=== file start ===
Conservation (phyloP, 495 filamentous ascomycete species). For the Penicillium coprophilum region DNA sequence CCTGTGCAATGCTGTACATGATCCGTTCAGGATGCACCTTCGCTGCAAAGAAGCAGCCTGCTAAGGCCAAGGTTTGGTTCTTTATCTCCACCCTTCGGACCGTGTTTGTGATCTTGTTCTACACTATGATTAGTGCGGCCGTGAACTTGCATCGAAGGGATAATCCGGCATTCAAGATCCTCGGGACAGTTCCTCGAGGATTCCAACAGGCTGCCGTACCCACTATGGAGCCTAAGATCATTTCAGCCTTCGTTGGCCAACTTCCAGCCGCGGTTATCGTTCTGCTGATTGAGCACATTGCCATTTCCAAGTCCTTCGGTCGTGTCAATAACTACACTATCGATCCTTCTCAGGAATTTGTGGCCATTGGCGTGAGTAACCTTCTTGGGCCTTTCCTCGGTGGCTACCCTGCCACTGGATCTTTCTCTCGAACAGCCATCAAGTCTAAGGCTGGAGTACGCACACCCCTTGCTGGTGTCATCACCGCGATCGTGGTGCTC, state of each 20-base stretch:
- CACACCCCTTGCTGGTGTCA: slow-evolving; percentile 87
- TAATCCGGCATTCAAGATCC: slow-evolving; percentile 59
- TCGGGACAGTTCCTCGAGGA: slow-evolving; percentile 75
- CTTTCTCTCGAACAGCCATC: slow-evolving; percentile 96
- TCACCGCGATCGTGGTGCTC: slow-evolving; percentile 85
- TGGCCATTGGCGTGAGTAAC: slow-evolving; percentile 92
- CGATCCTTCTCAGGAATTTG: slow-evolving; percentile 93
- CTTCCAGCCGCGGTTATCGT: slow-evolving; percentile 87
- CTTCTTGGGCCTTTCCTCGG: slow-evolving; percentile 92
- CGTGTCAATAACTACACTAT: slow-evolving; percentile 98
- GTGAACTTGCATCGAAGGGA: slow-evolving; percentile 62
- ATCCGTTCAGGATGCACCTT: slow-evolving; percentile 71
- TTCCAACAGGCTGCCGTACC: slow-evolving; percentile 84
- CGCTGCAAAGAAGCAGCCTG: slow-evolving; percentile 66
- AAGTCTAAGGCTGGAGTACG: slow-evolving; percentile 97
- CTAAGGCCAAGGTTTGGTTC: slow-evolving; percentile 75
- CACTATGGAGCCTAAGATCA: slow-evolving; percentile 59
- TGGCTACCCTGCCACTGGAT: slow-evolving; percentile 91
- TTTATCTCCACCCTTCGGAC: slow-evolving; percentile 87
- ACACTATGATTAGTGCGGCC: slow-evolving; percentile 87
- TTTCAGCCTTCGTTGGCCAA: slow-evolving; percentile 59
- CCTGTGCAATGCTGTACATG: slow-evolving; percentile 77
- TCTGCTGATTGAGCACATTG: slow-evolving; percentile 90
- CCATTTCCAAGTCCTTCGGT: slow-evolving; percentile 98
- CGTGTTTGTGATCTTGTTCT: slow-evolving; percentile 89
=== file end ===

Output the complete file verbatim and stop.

Conservation (phyloP, 495 filamentous ascomycete species). For the Penicillium coprophilum region DNA sequence CCTGTGCAATGCTGTACATGATCCGTTCAGGATGCACCTTCGCTGCAAAGAAGCAGCCTGCTAAGGCCAAGGTTTGGTTCTTTATCTCCACCCTTCGGACCGTGTTTGTGATCTTGTTCTACACTATGATTAGTGCGGCCGTGAACTTGCATCGAAGGGATAATCCGGCATTCAAGATCCTCGGGACAGTTCCTCGAGGATTCCAACAGGCTGCCGTACCCACTATGGAGCCTAAGATCATTTCAGCCTTCGTTGGCCAACTTCCAGCCGCGGTTATCGTTCTGCTGATTGAGCACATTGCCATTTCCAAGTCCTTCGGTCGTGTCAATAACTACACTATCGATCCTTCTCAGGAATTTGTGGCCATTGGCGTGAGTAACCTTCTTGGGCCTTTCCTCGGTGGCTACCCTGCCACTGGATCTTTCTCTCGAACAGCCATCAAGTCTAAGGCTGGAGTACGCACACCCCTTGCTGGTGTCATCACCGCGATCGTGGTGCTC, state of each 20-base stretch:
- CACACCCCTTGCTGGTGTCA: slow-evolving; percentile 87
- TAATCCGGCATTCAAGATCC: slow-evolving; percentile 59
- TCGGGACAGTTCCTCGAGGA: slow-evolving; percentile 75
- CTTTCTCTCGAACAGCCATC: slow-evolving; percentile 96
- TCACCGCGATCGTGGTGCTC: slow-evolving; percentile 85
- TGGCCATTGGCGTGAGTAAC: slow-evolving; percentile 92
- CGATCCTTCTCAGGAATTTG: slow-evolving; percentile 93
- CTTCCAGCCGCGGTTATCGT: slow-evolving; percentile 87
- CTTCTTGGGCCTTTCCTCGG: slow-evolving; percentile 92
- CGTGTCAATAACTACACTAT: slow-evolving; percentile 98
- GTGAACTTGCATCGAAGGGA: slow-evolving; percentile 62
- ATCCGTTCAGGATGCACCTT: slow-evolving; percentile 71
- TTCCAACAGGCTGCCGTACC: slow-evolving; percentile 84
- CGCTGCAAAGAAGCAGCCTG: slow-evolving; percentile 66
- AAGTCTAAGGCTGGAGTACG: slow-evolving; percentile 97
- CTAAGGCCAAGGTTTGGTTC: slow-evolving; percentile 75
- CACTATGGAGCCTAAGATCA: slow-evolving; percentile 59
- TGGCTACCCTGCCACTGGAT: slow-evolving; percentile 91
- TTTATCTCCACCCTTCGGAC: slow-evolving; percentile 87
- ACACTATGATTAGTGCGGCC: slow-evolving; percentile 87
- TTTCAGCCTTCGTTGGCCAA: slow-evolving; percentile 59
- CCTGTGCAATGCTGTACATG: slow-evolving; percentile 77
- TCTGCTGATTGAGCACATTG: slow-evolving; percentile 90
- CCATTTCCAAGTCCTTCGGT: slow-evolving; percentile 98
- CGTGTTTGTGATCTTGTTCT: slow-evolving; percentile 89